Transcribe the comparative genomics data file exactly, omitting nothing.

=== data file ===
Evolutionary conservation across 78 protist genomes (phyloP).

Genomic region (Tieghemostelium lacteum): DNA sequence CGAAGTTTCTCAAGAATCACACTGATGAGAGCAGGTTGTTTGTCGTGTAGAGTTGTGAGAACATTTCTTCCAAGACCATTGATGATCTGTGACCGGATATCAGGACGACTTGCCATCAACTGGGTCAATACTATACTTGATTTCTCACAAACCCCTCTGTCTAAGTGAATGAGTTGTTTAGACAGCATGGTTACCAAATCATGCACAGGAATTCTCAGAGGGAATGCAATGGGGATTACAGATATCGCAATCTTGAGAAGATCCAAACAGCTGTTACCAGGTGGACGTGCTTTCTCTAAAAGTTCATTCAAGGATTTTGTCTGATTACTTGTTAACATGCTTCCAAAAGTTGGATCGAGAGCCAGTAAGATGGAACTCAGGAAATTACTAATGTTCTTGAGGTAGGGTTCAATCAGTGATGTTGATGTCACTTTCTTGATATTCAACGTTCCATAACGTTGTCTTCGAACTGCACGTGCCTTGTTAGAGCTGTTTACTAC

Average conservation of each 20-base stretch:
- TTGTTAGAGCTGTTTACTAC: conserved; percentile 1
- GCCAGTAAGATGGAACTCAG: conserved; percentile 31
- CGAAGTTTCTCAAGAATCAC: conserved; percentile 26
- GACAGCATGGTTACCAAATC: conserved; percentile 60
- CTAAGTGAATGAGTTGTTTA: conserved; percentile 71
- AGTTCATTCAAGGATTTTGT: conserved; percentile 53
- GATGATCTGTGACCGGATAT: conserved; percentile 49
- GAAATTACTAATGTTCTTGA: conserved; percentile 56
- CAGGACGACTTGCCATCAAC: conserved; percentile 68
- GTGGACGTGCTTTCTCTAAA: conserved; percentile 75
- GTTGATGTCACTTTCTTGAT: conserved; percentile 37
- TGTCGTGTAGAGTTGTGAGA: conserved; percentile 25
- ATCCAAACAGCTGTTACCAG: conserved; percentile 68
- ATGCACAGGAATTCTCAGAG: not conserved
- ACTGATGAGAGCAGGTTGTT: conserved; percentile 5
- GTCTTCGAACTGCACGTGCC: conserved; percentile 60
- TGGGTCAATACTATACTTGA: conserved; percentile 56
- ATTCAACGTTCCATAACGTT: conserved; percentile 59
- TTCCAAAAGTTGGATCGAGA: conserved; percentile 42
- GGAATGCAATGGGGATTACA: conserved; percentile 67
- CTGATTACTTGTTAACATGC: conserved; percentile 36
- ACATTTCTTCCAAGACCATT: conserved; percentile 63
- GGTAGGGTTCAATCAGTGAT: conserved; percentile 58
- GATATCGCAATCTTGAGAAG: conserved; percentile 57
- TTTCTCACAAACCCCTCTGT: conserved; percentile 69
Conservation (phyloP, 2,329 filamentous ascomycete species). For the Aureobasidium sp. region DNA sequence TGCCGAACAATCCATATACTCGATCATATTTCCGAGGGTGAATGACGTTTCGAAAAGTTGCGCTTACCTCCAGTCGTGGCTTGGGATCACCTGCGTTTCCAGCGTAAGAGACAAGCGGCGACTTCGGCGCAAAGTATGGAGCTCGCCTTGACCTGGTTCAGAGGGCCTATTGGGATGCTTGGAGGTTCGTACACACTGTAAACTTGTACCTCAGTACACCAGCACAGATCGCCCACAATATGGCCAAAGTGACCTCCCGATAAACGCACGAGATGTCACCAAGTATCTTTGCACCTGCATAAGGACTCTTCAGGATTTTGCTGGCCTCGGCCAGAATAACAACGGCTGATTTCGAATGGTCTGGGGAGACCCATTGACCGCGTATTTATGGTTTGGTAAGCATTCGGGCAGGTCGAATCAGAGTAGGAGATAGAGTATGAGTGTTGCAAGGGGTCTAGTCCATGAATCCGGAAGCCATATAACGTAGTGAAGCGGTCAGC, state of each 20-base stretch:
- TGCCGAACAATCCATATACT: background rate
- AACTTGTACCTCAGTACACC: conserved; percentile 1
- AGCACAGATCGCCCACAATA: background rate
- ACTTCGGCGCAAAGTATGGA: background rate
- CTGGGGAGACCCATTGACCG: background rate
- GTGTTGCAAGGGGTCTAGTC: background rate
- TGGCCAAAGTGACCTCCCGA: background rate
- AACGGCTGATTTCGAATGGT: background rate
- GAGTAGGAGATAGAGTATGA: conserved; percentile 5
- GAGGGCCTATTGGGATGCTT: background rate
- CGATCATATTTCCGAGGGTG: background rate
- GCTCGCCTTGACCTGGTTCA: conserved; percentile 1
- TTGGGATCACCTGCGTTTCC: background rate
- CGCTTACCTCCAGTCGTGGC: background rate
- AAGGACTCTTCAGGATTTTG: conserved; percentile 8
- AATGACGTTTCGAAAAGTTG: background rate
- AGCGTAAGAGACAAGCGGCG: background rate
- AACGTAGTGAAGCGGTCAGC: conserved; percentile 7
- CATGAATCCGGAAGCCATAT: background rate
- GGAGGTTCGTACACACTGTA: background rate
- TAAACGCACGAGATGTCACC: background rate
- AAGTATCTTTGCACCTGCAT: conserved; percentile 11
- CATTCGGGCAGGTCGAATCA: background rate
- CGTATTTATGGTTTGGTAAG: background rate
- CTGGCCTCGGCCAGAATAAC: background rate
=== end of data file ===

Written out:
Evolutionary conservation across 78 protist genomes (phyloP).

Genomic region (Tieghemostelium lacteum): DNA sequence CGAAGTTTCTCAAGAATCACACTGATGAGAGCAGGTTGTTTGTCGTGTAGAGTTGTGAGAACATTTCTTCCAAGACCATTGATGATCTGTGACCGGATATCAGGACGACTTGCCATCAACTGGGTCAATACTATACTTGATTTCTCACAAACCCCTCTGTCTAAGTGAATGAGTTGTTTAGACAGCATGGTTACCAAATCATGCACAGGAATTCTCAGAGGGAATGCAATGGGGATTACAGATATCGCAATCTTGAGAAGATCCAAACAGCTGTTACCAGGTGGACGTGCTTTCTCTAAAAGTTCATTCAAGGATTTTGTCTGATTACTTGTTAACATGCTTCCAAAAGTTGGATCGAGAGCCAGTAAGATGGAACTCAGGAAATTACTAATGTTCTTGAGGTAGGGTTCAATCAGTGATGTTGATGTCACTTTCTTGATATTCAACGTTCCATAACGTTGTCTTCGAACTGCACGTGCCTTGTTAGAGCTGTTTACTAC

Average conservation of each 20-base stretch:
- TTGTTAGAGCTGTTTACTAC: conserved; percentile 1
- GCCAGTAAGATGGAACTCAG: conserved; percentile 31
- CGAAGTTTCTCAAGAATCAC: conserved; percentile 26
- GACAGCATGGTTACCAAATC: conserved; percentile 60
- CTAAGTGAATGAGTTGTTTA: conserved; percentile 71
- AGTTCATTCAAGGATTTTGT: conserved; percentile 53
- GATGATCTGTGACCGGATAT: conserved; percentile 49
- GAAATTACTAATGTTCTTGA: conserved; percentile 56
- CAGGACGACTTGCCATCAAC: conserved; percentile 68
- GTGGACGTGCTTTCTCTAAA: conserved; percentile 75
- GTTGATGTCACTTTCTTGAT: conserved; percentile 37
- TGTCGTGTAGAGTTGTGAGA: conserved; percentile 25
- ATCCAAACAGCTGTTACCAG: conserved; percentile 68
- ATGCACAGGAATTCTCAGAG: not conserved
- ACTGATGAGAGCAGGTTGTT: conserved; percentile 5
- GTCTTCGAACTGCACGTGCC: conserved; percentile 60
- TGGGTCAATACTATACTTGA: conserved; percentile 56
- ATTCAACGTTCCATAACGTT: conserved; percentile 59
- TTCCAAAAGTTGGATCGAGA: conserved; percentile 42
- GGAATGCAATGGGGATTACA: conserved; percentile 67
- CTGATTACTTGTTAACATGC: conserved; percentile 36
- ACATTTCTTCCAAGACCATT: conserved; percentile 63
- GGTAGGGTTCAATCAGTGAT: conserved; percentile 58
- GATATCGCAATCTTGAGAAG: conserved; percentile 57
- TTTCTCACAAACCCCTCTGT: conserved; percentile 69
Conservation (phyloP, 2,329 filamentous ascomycete species). For the Aureobasidium sp. region DNA sequence TGCCGAACAATCCATATACTCGATCATATTTCCGAGGGTGAATGACGTTTCGAAAAGTTGCGCTTACCTCCAGTCGTGGCTTGGGATCACCTGCGTTTCCAGCGTAAGAGACAAGCGGCGACTTCGGCGCAAAGTATGGAGCTCGCCTTGACCTGGTTCAGAGGGCCTATTGGGATGCTTGGAGGTTCGTACACACTGTAAACTTGTACCTCAGTACACCAGCACAGATCGCCCACAATATGGCCAAAGTGACCTCCCGATAAACGCACGAGATGTCACCAAGTATCTTTGCACCTGCATAAGGACTCTTCAGGATTTTGCTGGCCTCGGCCAGAATAACAACGGCTGATTTCGAATGGTCTGGGGAGACCCATTGACCGCGTATTTATGGTTTGGTAAGCATTCGGGCAGGTCGAATCAGAGTAGGAGATAGAGTATGAGTGTTGCAAGGGGTCTAGTCCATGAATCCGGAAGCCATATAACGTAGTGAAGCGGTCAGC, state of each 20-base stretch:
- TGCCGAACAATCCATATACT: background rate
- AACTTGTACCTCAGTACACC: conserved; percentile 1
- AGCACAGATCGCCCACAATA: background rate
- ACTTCGGCGCAAAGTATGGA: background rate
- CTGGGGAGACCCATTGACCG: background rate
- GTGTTGCAAGGGGTCTAGTC: background rate
- TGGCCAAAGTGACCTCCCGA: background rate
- AACGGCTGATTTCGAATGGT: background rate
- GAGTAGGAGATAGAGTATGA: conserved; percentile 5
- GAGGGCCTATTGGGATGCTT: background rate
- CGATCATATTTCCGAGGGTG: background rate
- GCTCGCCTTGACCTGGTTCA: conserved; percentile 1
- TTGGGATCACCTGCGTTTCC: background rate
- CGCTTACCTCCAGTCGTGGC: background rate
- AAGGACTCTTCAGGATTTTG: conserved; percentile 8
- AATGACGTTTCGAAAAGTTG: background rate
- AGCGTAAGAGACAAGCGGCG: background rate
- AACGTAGTGAAGCGGTCAGC: conserved; percentile 7
- CATGAATCCGGAAGCCATAT: background rate
- GGAGGTTCGTACACACTGTA: background rate
- TAAACGCACGAGATGTCACC: background rate
- AAGTATCTTTGCACCTGCAT: conserved; percentile 11
- CATTCGGGCAGGTCGAATCA: background rate
- CGTATTTATGGTTTGGTAAG: background rate
- CTGGCCTCGGCCAGAATAAC: background rate